Battles over reforms put Australians in dark about future funding

October 3, 2003

Australia's vice-chancellors have no idea what federal funding they will get after 2004 because of political opposition to the government's proposed changes in higher education funding and its industrial relations legislation.

A proposed A$1.5 billion (£618 million) funding boost that was to be paid in just over a year relies on the upper house passing legislation, whose key elements are opposed by a majority of senators.

Universities also face the loss of more than A$400 million a year unless they meet a range of hardline requirements, including placing staff on individual contracts, under changes to industrial legislation announced last week. The reforms, which have been widely condemned, aim to undermine the role of the main education union and its capacity to influence salary and conditions negotiations on every campus.

"What (the government) has proposed is illusory funding - linked to unworkable reforms that have the potential to be voted out of existence," said John Mullarvey, chief executive of the Australian Vice-Chancellors'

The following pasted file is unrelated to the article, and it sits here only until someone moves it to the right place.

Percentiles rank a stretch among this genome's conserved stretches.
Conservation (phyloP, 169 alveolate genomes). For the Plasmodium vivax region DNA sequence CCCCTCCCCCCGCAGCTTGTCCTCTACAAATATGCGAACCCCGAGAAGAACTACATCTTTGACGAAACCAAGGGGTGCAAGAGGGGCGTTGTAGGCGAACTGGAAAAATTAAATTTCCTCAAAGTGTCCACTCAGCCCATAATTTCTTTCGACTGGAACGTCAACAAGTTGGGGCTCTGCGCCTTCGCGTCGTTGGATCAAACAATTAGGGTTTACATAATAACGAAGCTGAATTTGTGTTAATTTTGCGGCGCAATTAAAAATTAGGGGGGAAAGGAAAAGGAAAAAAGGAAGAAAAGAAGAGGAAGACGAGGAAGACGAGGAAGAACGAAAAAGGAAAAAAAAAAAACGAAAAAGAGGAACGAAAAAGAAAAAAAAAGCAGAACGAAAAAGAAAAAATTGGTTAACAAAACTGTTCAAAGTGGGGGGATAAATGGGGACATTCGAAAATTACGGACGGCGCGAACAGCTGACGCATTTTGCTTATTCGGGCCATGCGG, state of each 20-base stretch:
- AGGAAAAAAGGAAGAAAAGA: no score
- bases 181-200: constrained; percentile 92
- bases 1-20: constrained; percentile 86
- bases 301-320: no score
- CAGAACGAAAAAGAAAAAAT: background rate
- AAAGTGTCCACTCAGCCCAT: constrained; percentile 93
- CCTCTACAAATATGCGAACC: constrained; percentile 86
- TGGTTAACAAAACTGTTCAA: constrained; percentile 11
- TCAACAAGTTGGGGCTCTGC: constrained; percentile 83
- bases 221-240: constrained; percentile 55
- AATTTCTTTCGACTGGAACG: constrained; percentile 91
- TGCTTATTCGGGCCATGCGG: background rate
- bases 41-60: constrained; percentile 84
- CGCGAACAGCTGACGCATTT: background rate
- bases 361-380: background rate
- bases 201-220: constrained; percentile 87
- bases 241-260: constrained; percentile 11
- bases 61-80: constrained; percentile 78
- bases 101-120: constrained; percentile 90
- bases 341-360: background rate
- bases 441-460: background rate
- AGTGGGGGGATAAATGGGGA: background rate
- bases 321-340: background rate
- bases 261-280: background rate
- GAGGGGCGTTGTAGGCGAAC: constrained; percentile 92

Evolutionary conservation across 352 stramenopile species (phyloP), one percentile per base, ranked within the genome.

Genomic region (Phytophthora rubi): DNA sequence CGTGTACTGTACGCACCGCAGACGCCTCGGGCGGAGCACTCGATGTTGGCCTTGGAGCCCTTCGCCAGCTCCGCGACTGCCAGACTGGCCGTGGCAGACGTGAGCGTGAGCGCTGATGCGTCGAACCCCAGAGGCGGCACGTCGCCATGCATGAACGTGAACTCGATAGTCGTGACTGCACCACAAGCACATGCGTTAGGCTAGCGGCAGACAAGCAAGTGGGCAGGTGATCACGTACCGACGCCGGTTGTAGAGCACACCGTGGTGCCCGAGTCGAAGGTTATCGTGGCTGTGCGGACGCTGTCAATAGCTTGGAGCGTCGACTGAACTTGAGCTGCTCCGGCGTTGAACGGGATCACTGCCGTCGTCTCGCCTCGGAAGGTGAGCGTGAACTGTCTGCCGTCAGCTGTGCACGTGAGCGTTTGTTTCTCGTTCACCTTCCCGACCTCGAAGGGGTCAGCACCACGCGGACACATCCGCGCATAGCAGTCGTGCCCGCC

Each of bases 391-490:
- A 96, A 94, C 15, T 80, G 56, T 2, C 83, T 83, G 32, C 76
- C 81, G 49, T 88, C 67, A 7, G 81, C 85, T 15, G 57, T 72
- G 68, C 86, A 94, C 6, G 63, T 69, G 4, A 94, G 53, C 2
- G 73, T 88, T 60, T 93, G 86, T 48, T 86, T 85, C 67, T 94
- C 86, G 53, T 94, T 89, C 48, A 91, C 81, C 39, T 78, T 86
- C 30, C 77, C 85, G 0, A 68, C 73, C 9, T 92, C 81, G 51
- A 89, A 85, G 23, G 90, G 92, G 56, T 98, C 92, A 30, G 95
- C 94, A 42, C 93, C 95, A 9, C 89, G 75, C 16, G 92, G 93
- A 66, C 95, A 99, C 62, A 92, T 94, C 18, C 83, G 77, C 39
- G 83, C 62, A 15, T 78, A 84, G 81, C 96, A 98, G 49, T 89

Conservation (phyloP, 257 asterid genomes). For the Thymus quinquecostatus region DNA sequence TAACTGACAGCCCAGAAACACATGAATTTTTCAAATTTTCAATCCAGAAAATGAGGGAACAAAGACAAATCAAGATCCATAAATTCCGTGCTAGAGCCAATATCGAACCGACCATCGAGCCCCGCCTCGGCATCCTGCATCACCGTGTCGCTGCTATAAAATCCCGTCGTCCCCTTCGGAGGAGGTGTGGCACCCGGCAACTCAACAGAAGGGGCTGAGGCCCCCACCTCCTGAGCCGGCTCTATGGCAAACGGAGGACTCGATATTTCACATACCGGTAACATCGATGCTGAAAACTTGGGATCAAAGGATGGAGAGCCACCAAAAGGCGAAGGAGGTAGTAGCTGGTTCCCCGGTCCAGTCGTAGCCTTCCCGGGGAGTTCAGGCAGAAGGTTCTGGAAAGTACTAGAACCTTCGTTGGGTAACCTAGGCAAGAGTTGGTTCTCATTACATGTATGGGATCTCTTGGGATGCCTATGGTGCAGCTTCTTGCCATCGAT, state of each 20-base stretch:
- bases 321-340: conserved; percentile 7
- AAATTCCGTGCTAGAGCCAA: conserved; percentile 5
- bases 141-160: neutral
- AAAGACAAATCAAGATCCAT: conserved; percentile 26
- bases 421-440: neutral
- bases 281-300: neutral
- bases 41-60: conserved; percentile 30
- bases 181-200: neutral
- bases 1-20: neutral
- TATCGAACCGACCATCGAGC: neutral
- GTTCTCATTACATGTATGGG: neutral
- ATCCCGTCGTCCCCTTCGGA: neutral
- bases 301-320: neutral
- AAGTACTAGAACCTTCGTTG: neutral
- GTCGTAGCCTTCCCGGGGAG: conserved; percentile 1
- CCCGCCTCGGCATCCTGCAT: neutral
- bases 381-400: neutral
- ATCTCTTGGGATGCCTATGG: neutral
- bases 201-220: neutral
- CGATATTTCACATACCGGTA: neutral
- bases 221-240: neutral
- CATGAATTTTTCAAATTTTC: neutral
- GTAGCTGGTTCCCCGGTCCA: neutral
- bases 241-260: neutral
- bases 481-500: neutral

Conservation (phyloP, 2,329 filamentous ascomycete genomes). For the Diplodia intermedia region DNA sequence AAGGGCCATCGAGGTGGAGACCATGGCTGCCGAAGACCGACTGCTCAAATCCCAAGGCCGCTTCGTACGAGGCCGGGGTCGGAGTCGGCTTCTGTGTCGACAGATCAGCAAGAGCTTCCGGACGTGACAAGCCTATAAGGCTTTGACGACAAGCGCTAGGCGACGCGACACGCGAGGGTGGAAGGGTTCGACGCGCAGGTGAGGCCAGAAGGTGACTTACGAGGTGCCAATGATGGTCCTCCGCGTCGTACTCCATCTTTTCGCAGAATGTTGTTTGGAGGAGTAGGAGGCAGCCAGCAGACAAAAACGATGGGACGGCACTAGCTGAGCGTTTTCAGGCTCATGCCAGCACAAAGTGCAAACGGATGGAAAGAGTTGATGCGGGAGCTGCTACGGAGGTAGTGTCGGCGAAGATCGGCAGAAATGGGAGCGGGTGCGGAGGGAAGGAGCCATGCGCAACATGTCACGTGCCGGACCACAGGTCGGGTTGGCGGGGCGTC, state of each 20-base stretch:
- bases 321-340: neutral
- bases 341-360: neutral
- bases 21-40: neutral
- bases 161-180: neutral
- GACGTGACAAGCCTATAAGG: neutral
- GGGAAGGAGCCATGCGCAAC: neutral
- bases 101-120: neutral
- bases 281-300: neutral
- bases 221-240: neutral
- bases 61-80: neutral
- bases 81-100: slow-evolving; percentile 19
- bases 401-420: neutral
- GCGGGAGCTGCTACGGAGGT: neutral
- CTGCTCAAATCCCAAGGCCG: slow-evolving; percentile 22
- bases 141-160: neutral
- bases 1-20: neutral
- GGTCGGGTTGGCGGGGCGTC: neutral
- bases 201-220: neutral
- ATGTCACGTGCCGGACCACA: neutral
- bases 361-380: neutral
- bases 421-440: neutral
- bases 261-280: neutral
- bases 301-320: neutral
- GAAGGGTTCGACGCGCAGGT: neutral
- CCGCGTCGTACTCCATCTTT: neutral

Committee. "When the reforms are rejected (by the senate), the funding ceases to exist as well."

He said universities had deals that provided employees with fair and flexible conditions. These had been hard won but would have to be renegotiated if the changes were adopted. "A unified call by the AVCC, university employees and unions that these reforms are unworkable and unfair should send a clear message to government that it is way off the mark," he said.

The National Tertiary Education Union said the changes were an unnecessary, unwarranted and costly interference in the running of universities and in the enterprise bargaining process.

NTEU general secretary Grahame McCulloch said half of Australia's 80,000 or so university employees already worked as casuals or were on short-term contracts. The requirement that all restrictions on the type of employment at universities be removed would casualise even more and drive high-quality staff to seek more secure jobs elsewhere.

"Just as important, the proposal will do nothing to resolve the real workplace issues facing university staff, such as rocketing student-to-staff ratios and mounting job insecurity," he said.

Mr McCulloch said the union would fight the changes with all the means at its disposal, adding that the NTEU national executive would soon decide on a national campaign, possibly including strikes, to oppose the reforms.

AVCC president Deryck Schreuder said the intrusive nature of the requirements would jeopardise university autonomy. Universities were already fostering the flexible work practices the government desired.

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